Amid buy-now-pay-later boom, Paidy becomes unicorn after raising $120M in series D

Entrance of Paidy Headquarters in Tokyo
Image credit: Paidy

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Tokyo-based Paidy, the Japanese startup behind cardless online payments and “Buy Now, Pay Later” service, has raised US$120 million in a Series D round, according to Nikkei’s report on Tuesday. It says the amount is one of the largest ever raised by an unlisted startup in Japan. Participating investors include Wellington Management, two funds owned by prominent investor George Soros, and Tybourne Capital Management (Hong Kong). Goldman Sachs, Sumitomo Mitsui Bank, and other financial institutions has set up debt facilities of up to $182.4 million.

Prior to this, the company secured $55 million in a Series C round in July 2018, followed by its extension round securing $83 million in November of 2019 and an undisclosed sum in April of 2020. The latest round brought the sum raised up to date to about $337 million while the total amount of debt facilities has reached $248 million. According to sources, their valuation is estimated about $1.32 billion, which means they have join the unicorn club.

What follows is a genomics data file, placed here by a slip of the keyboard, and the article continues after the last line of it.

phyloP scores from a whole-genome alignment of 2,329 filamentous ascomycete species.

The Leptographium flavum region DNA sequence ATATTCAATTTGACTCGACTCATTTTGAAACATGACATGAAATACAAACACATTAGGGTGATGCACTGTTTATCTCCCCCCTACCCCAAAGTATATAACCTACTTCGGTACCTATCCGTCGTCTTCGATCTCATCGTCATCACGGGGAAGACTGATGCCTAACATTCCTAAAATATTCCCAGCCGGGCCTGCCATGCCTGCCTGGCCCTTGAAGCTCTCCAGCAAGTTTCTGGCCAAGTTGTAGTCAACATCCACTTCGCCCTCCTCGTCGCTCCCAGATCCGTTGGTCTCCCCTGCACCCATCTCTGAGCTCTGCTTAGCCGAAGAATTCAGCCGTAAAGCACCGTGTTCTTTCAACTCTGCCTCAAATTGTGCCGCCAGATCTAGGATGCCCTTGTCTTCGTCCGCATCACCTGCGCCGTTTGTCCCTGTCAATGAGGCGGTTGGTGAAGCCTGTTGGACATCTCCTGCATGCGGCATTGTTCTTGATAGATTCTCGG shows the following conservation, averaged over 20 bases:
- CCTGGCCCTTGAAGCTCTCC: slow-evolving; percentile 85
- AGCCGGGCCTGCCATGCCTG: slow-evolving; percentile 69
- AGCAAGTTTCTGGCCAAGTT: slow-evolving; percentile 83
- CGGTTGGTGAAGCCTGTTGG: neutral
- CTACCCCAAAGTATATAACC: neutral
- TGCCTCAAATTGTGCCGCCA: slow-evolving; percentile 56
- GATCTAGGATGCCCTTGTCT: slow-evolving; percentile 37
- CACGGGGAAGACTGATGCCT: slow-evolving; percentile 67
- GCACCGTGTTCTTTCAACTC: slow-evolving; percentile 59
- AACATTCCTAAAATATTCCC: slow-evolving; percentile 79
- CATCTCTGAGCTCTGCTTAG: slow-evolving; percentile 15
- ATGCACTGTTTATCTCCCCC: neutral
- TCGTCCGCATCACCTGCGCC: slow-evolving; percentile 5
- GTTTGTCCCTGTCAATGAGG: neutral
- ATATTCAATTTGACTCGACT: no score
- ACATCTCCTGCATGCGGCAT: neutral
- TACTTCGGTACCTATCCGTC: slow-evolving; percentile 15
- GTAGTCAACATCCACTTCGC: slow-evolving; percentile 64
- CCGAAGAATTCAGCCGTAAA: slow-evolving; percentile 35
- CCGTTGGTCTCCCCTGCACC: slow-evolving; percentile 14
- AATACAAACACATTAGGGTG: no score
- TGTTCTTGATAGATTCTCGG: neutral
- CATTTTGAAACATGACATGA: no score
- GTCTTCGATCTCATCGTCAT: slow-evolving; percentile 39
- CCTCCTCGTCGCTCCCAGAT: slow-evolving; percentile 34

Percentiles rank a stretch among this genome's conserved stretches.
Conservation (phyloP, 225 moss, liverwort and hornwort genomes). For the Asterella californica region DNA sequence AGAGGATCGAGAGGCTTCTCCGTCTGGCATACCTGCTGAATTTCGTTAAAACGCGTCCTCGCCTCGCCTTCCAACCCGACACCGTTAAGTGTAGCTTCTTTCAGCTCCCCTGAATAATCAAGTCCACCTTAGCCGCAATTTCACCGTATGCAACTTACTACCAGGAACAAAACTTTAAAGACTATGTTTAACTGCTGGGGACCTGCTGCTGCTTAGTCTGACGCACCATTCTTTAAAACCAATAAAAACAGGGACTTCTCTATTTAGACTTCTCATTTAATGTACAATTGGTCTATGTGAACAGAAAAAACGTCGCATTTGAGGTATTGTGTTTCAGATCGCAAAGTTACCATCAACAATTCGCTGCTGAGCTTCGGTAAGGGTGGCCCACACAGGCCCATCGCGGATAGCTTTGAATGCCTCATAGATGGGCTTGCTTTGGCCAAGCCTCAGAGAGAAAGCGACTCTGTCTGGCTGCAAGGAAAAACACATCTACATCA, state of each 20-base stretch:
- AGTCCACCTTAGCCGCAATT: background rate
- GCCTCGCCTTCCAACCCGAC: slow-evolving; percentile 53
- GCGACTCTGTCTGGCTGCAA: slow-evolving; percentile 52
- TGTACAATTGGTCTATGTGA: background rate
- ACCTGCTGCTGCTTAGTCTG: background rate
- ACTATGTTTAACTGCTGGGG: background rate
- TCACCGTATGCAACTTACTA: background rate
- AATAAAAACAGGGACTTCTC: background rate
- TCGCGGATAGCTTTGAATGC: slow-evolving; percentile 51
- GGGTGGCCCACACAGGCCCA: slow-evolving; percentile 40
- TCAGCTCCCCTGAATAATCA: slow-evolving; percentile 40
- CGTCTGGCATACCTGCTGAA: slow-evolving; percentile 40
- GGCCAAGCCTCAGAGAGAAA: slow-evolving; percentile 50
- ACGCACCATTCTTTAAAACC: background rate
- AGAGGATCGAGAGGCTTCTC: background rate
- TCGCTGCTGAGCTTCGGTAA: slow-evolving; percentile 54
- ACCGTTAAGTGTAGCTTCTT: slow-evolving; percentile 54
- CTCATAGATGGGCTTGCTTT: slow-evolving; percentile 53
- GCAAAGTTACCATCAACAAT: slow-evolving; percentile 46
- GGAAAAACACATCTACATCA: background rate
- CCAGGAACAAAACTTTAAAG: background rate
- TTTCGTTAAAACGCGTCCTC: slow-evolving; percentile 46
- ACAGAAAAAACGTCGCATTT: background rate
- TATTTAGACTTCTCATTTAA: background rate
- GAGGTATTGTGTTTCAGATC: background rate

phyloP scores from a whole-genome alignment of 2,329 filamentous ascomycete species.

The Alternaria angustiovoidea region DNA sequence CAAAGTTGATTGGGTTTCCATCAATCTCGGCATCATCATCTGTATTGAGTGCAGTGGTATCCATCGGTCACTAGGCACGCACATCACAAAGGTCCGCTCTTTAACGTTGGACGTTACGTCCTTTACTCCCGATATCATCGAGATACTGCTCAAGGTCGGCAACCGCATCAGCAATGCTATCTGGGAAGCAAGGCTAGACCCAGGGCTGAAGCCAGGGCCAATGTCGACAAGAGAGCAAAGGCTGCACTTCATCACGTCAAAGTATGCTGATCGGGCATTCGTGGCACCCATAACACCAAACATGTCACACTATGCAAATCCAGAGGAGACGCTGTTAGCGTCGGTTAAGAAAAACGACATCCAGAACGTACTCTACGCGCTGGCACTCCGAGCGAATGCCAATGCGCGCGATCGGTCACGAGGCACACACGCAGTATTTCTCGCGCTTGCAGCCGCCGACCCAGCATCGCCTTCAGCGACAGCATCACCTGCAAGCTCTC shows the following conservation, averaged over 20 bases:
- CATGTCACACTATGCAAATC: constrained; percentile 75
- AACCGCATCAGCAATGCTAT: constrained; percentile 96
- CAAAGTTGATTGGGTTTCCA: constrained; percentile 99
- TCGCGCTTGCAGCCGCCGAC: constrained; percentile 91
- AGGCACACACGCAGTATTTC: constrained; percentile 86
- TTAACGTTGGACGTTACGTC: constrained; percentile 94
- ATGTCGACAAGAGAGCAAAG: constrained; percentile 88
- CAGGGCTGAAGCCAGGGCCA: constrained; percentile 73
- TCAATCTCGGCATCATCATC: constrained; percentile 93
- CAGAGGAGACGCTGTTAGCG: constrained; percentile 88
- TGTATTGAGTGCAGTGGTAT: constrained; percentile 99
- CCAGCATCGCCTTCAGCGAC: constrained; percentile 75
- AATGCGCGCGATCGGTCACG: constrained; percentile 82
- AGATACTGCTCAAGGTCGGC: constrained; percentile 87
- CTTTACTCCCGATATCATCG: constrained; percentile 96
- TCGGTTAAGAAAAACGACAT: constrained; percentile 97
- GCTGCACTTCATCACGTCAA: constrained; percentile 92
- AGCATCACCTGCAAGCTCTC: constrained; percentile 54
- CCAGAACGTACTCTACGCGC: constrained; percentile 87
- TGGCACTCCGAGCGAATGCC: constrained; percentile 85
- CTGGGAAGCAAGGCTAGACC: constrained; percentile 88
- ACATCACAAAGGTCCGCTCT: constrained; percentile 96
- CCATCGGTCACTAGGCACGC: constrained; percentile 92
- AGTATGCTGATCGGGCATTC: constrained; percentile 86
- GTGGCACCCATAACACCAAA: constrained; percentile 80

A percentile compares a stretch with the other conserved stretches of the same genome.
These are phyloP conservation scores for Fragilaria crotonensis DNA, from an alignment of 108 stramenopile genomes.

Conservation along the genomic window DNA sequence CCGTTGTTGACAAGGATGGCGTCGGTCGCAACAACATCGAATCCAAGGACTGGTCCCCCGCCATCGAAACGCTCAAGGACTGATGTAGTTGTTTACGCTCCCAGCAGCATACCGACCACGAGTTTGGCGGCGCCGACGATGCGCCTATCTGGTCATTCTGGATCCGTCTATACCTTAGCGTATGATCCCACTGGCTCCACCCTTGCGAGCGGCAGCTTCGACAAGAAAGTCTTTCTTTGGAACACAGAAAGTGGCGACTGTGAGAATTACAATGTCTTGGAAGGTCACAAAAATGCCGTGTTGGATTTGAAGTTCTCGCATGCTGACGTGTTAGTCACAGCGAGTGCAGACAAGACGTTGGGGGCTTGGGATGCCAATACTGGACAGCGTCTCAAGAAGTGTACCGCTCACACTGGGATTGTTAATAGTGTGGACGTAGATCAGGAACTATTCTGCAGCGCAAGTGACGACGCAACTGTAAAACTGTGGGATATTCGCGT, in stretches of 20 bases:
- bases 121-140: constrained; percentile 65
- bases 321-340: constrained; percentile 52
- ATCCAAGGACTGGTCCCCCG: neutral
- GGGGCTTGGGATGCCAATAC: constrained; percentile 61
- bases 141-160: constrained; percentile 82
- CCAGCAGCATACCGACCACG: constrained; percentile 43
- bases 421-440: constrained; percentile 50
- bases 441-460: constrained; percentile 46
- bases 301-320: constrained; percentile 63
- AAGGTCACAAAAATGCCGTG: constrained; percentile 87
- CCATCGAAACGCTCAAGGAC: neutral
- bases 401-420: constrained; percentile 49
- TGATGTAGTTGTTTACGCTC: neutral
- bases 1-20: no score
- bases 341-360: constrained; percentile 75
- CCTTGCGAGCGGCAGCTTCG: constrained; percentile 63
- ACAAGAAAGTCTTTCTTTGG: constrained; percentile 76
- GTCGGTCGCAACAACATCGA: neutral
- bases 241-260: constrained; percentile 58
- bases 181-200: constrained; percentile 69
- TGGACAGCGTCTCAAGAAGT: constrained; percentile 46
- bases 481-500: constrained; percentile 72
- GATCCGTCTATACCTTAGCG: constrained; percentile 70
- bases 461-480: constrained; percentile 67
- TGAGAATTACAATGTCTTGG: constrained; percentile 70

Russell Cummer pitching at RISE 2018 in Hong Kong on July 12
Image credit: Masaru Ikeda

Paidy was founded in 2008 by Russell Cummer, whose previous work experience includes Merrill Lynch and Goldman Sachs. It started with a P2P finance or social lending service called Aqush followed by the launch of Paidy back in 2014. Subsequently the management of Paidy shifted from ExCo to the operating company Paidy. They became an equity method affiliate of Itochu after the series C round in July of 2018.

Buy Now, Pay Later (BNPL) is a global phenomenon. In addition to US and European platformers such as Klarna (Sweden), Affirm (US), and Afterpay (Australia), startups like Hoolah, Pace, and Atome are beginning to emerge in the Asian market. Since the concept has a high affinity with digital wallet services, so-called “super apps,” many of which usually originate from car-hailing or food delivery apps, may also catch up with this trend.